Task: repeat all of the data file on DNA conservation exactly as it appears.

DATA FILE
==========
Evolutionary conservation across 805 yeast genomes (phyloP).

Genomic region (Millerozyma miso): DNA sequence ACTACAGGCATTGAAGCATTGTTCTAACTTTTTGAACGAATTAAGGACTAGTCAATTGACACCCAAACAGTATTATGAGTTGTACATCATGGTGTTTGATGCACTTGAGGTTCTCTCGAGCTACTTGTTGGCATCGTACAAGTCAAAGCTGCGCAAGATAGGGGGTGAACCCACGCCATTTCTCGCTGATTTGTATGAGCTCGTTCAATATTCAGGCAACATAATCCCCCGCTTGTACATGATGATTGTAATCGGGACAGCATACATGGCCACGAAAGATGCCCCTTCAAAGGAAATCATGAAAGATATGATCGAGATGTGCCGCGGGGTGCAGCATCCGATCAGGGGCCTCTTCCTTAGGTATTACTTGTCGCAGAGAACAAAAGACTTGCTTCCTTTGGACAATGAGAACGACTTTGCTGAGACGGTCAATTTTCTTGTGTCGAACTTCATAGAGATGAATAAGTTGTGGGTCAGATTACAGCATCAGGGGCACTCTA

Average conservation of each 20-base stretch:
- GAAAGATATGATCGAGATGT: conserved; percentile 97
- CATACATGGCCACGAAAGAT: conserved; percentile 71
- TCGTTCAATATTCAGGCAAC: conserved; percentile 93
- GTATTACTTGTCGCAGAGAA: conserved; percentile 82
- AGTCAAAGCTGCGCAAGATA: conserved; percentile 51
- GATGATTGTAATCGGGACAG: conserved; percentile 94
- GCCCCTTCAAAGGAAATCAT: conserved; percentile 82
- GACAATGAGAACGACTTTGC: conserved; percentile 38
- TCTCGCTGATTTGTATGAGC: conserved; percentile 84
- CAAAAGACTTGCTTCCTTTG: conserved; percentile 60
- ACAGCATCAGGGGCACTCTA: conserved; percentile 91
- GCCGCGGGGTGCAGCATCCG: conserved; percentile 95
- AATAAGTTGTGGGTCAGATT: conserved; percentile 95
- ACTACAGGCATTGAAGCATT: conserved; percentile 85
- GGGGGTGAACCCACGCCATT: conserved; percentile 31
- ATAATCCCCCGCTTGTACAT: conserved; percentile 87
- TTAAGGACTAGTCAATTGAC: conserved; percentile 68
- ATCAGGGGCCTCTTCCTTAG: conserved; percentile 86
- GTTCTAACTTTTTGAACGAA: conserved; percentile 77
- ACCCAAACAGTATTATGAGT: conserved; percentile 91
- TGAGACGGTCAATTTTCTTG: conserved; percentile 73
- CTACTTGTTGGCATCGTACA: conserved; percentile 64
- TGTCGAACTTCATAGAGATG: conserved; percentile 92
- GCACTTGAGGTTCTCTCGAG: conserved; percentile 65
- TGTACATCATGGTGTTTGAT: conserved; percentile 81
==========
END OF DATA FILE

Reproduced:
Evolutionary conservation across 805 yeast genomes (phyloP).

Genomic region (Millerozyma miso): DNA sequence ACTACAGGCATTGAAGCATTGTTCTAACTTTTTGAACGAATTAAGGACTAGTCAATTGACACCCAAACAGTATTATGAGTTGTACATCATGGTGTTTGATGCACTTGAGGTTCTCTCGAGCTACTTGTTGGCATCGTACAAGTCAAAGCTGCGCAAGATAGGGGGTGAACCCACGCCATTTCTCGCTGATTTGTATGAGCTCGTTCAATATTCAGGCAACATAATCCCCCGCTTGTACATGATGATTGTAATCGGGACAGCATACATGGCCACGAAAGATGCCCCTTCAAAGGAAATCATGAAAGATATGATCGAGATGTGCCGCGGGGTGCAGCATCCGATCAGGGGCCTCTTCCTTAGGTATTACTTGTCGCAGAGAACAAAAGACTTGCTTCCTTTGGACAATGAGAACGACTTTGCTGAGACGGTCAATTTTCTTGTGTCGAACTTCATAGAGATGAATAAGTTGTGGGTCAGATTACAGCATCAGGGGCACTCTA

Average conservation of each 20-base stretch:
- GAAAGATATGATCGAGATGT: conserved; percentile 97
- CATACATGGCCACGAAAGAT: conserved; percentile 71
- TCGTTCAATATTCAGGCAAC: conserved; percentile 93
- GTATTACTTGTCGCAGAGAA: conserved; percentile 82
- AGTCAAAGCTGCGCAAGATA: conserved; percentile 51
- GATGATTGTAATCGGGACAG: conserved; percentile 94
- GCCCCTTCAAAGGAAATCAT: conserved; percentile 82
- GACAATGAGAACGACTTTGC: conserved; percentile 38
- TCTCGCTGATTTGTATGAGC: conserved; percentile 84
- CAAAAGACTTGCTTCCTTTG: conserved; percentile 60
- ACAGCATCAGGGGCACTCTA: conserved; percentile 91
- GCCGCGGGGTGCAGCATCCG: conserved; percentile 95
- AATAAGTTGTGGGTCAGATT: conserved; percentile 95
- ACTACAGGCATTGAAGCATT: conserved; percentile 85
- GGGGGTGAACCCACGCCATT: conserved; percentile 31
- ATAATCCCCCGCTTGTACAT: conserved; percentile 87
- TTAAGGACTAGTCAATTGAC: conserved; percentile 68
- ATCAGGGGCCTCTTCCTTAG: conserved; percentile 86
- GTTCTAACTTTTTGAACGAA: conserved; percentile 77
- ACCCAAACAGTATTATGAGT: conserved; percentile 91
- TGAGACGGTCAATTTTCTTG: conserved; percentile 73
- CTACTTGTTGGCATCGTACA: conserved; percentile 64
- TGTCGAACTTCATAGAGATG: conserved; percentile 92
- GCACTTGAGGTTCTCTCGAG: conserved; percentile 65
- TGTACATCATGGTGTTTGAT: conserved; percentile 81